Ohio Americans and their thoughts about abortion are represented in a new bill, which is in process, according to The New York Times.
The purpose of this post is to understand how people think about life and death. What people say about abortion reveals their values. The language of legislation and related penalties reflect their morality. Actions taken to support or challenge legislation also reveals their values.
According to the news report, the legality of an abortion would be determined by the presence of a heartbeat. Thus, abortion is legal if there is no identified heartbeat. Do you know when a heartbeat can be detected? At this point, a heartbeat can be detected at about six weeks.
When does human life begin? People are understandably divided about this issue. Facts exist about fetal development but facts alone do not dictate moral judgments. Some people think life begins at conception thus all abortions ought to be illegal. Others think abortions ought to be illegal when the unborn is able to survive outside the mother. Survival rates vary for early births. Medical advances come close to helping babies live when delivered near 20 weeks. Earlier this year, Congress and the President supported a bill aimed at allowing abortions up to 20 weeks. The bill did not pass the Senate (NYT).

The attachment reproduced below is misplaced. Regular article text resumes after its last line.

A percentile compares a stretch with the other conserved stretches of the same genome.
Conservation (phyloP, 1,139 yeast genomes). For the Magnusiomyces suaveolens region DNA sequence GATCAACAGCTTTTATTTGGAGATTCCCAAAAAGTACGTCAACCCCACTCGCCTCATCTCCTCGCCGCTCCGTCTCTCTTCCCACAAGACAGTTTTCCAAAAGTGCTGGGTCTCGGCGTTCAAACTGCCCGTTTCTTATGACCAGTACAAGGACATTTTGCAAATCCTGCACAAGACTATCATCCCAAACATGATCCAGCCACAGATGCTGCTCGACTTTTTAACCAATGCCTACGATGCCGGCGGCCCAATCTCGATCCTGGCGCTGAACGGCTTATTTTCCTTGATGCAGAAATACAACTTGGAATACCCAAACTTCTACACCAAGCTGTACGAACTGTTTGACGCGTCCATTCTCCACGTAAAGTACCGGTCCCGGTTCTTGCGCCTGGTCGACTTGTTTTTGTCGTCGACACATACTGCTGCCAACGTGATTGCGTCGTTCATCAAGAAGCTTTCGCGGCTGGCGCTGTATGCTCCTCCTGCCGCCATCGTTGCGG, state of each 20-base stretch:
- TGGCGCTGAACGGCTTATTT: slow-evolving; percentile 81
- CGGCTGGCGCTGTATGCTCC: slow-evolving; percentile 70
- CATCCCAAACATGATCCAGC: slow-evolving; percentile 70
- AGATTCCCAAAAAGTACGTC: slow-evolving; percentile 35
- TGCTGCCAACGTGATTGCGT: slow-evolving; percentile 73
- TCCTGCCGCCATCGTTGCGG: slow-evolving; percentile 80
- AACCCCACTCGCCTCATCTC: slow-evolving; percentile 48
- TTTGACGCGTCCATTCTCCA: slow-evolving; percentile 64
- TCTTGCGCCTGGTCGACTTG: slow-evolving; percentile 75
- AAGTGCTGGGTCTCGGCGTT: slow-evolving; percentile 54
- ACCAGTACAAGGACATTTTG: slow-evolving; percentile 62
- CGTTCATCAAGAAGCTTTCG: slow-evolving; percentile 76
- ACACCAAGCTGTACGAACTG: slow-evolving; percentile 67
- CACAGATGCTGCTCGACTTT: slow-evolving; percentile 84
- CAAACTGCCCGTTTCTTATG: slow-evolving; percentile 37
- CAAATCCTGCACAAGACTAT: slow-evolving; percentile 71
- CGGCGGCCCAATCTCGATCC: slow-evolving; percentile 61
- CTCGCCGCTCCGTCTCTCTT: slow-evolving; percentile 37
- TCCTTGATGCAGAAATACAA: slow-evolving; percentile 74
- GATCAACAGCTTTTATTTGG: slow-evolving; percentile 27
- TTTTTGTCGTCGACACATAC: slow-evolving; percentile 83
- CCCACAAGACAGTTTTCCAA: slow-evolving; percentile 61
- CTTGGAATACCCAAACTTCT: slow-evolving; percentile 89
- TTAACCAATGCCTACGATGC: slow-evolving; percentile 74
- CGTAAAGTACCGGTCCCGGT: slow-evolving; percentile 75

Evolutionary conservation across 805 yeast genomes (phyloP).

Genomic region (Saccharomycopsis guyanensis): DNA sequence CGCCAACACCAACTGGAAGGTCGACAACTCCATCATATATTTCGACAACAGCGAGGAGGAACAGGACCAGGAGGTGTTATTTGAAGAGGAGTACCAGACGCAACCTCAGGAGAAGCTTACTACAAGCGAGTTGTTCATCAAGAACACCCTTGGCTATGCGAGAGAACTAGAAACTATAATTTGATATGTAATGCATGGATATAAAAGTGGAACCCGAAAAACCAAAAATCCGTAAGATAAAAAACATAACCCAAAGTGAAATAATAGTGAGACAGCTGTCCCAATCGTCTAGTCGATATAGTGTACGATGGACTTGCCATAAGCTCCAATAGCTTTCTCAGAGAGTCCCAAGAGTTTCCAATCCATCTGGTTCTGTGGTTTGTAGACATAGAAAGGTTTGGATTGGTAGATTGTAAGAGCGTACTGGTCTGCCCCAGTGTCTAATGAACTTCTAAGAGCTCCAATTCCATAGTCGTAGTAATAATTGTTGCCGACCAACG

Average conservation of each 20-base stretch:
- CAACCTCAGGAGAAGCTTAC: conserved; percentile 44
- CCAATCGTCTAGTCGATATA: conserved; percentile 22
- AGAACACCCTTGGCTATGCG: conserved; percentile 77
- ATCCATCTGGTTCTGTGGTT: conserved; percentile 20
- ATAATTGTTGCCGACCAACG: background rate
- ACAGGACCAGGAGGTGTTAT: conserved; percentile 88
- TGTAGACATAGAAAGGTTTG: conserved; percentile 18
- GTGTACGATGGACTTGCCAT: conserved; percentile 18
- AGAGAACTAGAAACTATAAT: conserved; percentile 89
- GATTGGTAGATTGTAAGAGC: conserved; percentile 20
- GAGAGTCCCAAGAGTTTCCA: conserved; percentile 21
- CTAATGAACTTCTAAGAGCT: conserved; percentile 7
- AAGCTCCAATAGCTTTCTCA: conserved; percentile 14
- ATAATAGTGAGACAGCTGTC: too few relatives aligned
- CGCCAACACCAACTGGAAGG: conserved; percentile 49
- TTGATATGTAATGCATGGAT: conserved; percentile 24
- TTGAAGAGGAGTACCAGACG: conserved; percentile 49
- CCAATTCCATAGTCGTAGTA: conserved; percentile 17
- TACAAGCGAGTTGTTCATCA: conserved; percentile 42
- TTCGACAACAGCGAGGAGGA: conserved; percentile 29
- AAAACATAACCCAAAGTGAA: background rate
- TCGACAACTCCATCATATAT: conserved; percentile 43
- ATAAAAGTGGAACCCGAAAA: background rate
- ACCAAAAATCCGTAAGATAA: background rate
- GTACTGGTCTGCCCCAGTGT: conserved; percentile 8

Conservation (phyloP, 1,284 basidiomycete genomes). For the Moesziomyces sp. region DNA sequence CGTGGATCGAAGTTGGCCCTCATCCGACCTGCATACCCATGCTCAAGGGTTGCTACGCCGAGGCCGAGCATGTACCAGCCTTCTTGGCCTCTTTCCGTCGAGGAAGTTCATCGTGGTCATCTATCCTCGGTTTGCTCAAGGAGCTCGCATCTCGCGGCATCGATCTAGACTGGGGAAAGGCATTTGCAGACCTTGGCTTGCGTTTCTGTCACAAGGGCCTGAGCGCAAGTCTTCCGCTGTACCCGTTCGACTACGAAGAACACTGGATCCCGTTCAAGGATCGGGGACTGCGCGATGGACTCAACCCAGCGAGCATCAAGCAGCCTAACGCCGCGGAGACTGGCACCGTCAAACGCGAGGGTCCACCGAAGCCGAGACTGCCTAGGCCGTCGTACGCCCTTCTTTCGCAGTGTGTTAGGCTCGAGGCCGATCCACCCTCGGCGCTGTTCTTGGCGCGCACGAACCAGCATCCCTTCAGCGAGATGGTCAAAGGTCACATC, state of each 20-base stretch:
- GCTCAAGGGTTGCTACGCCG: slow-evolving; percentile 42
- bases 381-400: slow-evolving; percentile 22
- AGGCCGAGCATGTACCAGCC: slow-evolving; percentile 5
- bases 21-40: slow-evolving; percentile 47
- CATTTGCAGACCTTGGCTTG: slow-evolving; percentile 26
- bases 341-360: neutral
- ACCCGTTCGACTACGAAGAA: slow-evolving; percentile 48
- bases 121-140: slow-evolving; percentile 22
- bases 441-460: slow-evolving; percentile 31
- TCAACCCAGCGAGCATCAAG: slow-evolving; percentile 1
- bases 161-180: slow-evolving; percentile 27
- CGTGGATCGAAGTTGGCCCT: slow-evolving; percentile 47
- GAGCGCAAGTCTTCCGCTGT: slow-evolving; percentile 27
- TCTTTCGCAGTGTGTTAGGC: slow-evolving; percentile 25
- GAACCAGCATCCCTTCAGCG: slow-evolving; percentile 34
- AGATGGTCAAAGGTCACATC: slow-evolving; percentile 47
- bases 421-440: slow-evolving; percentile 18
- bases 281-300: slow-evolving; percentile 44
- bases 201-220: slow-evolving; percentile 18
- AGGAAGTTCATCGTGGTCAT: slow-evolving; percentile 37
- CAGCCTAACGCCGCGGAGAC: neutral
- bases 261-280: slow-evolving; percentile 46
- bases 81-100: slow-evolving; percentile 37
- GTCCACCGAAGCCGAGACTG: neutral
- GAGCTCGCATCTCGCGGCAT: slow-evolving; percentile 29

The illegal abortion would be classified as a felony. Thus, the rhetoric of abortion as killing an unborn child, or murder, is not supported here. This language suggests a difference in thinking between unborn lives and babies.
The person who would become a criminal is the doctor. No other person is legally responsible for the act as described in the article.
The penalty for the abortion also indicates the moral importance of the act to those who wrote it and voted for it. Violators are subject to prison and a fine. Thus we glimpse their view of the value of the life of the unborn.
The motivation for the bill appears in the news story--to test Roe v. Wade at the U.S. Supreme Court.
In the USA, this Ohio bill would be one of the most restrictive laws if enacted. Next year's governor will sign the bill, according to the story.
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